Fullard et al. (2000) suggested that the terms ‘diurnal’ and ‘nocturnal’ can be misleading, especially when describing diel flight activity at a higher taxonomic level (e.g. subfamily). Diurnality and nocturnality are not mutually exclusive, and most so-called diurnal moths exhibit mixed diurnal/nocturnal flight activities (Fullard and Dawson, 1999; Fullard and Napoleone, 2001; Fullard et al., 2000), though some are exclusively diurnal (Fullard et al., 2000; Muma and Fullard, 2004). The fact that the Chalcosiinae are well adapted to diurnal activity – their mimetic and aposematic wing patterns deter predators that hunt using visual cues (Endō and Kishida, 1999; Owada and Tinh, 2002) – does not preclude them from potential nocturnal activity, and thus exposure to bat predation. Ultimately, considering the phylogenetic analysis, it is more likely for the absorption mechanism of the chalcosiines to be an adaptive measure to counter occasional bat encounters than to be an apomorphic, vestigial trait. On the other hand, butterflies tend to be exclusively diurnal (Fullard and Napoleone, 2001; Fullard et al., 2000), a fact that is reflected by the very low absorption factors of their wings (Zeng et al., 2011).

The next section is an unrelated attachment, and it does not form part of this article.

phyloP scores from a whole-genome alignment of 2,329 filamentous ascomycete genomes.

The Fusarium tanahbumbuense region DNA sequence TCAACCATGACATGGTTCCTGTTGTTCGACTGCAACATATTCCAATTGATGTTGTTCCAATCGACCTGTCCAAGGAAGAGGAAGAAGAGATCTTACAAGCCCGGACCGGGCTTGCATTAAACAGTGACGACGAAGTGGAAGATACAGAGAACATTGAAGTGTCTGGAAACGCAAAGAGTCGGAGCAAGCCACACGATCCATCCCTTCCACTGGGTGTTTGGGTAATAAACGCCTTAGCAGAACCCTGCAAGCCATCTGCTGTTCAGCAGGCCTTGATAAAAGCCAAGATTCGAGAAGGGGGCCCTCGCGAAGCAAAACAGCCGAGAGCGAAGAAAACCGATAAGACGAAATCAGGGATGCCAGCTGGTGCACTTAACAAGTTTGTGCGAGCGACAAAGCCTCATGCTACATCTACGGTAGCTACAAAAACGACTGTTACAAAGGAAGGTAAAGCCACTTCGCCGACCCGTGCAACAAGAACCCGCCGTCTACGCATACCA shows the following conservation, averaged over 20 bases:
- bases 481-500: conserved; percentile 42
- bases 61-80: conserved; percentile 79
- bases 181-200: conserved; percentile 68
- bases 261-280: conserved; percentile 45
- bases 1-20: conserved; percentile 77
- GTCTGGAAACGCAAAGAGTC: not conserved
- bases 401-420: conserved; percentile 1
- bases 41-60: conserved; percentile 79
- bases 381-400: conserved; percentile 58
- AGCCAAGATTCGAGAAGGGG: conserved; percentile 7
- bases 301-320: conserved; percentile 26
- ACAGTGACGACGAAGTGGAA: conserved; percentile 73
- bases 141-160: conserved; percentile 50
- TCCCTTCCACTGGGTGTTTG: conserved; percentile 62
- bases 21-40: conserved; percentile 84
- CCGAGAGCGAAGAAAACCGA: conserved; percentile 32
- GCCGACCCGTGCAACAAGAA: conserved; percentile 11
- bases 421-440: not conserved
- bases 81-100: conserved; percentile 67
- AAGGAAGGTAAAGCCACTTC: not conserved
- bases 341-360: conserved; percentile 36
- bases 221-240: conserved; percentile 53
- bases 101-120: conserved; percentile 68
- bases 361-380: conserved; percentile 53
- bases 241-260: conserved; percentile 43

MATERIALS AND METHODS
Male and female saturniid specimens (A. io from USA, A. mittrei from Madagascar, and S. c. ricini from China) and male chalcosiine specimens (A. a. analis and C. burmanus from Thailand, and E. pulchera from Burma) were obtained from the Lepidoptera Breeders Association (Bourne, UK).
Measurement of moth wings absorption factor with the reverberation chamber method
The time period for which it takes the sound pressure level to drop 60 dB after a sound stops is termed reverberation time and depends on the total absorption inside a reverberation chamber. Consequently, by comparing the reverberation time before and after the introduction of an absorbent material (e.g. moth wings) inside the chamber, the random incidence absorption coefficient of the introduced material can be derived. The standard for the measurement of the random incidence absorption coefficient in a reverberation chamber essentially concerns frequencies below 20 kHz (ISO, 2003). For this frequency spectrum, the measurement procedure requires large chambers and 10-12 m2 of absorbent material (Cox and D'Antonio, 2009c); however, such a quantity of moth wings is practically infeasible. Besides, the shorter wavelengths of the ultrasonic spectrum render feasible the measurement of the absorption coefficient with a smaller chamber and smaller quantities of absorbent material. Still, since this study did not follow the standard faithfully, the measured absorption quantity has been called absorption factor. The same term was employed by the only other documented study of sound absorption in the ultrasonic spectrum (Zeng et al., 2011).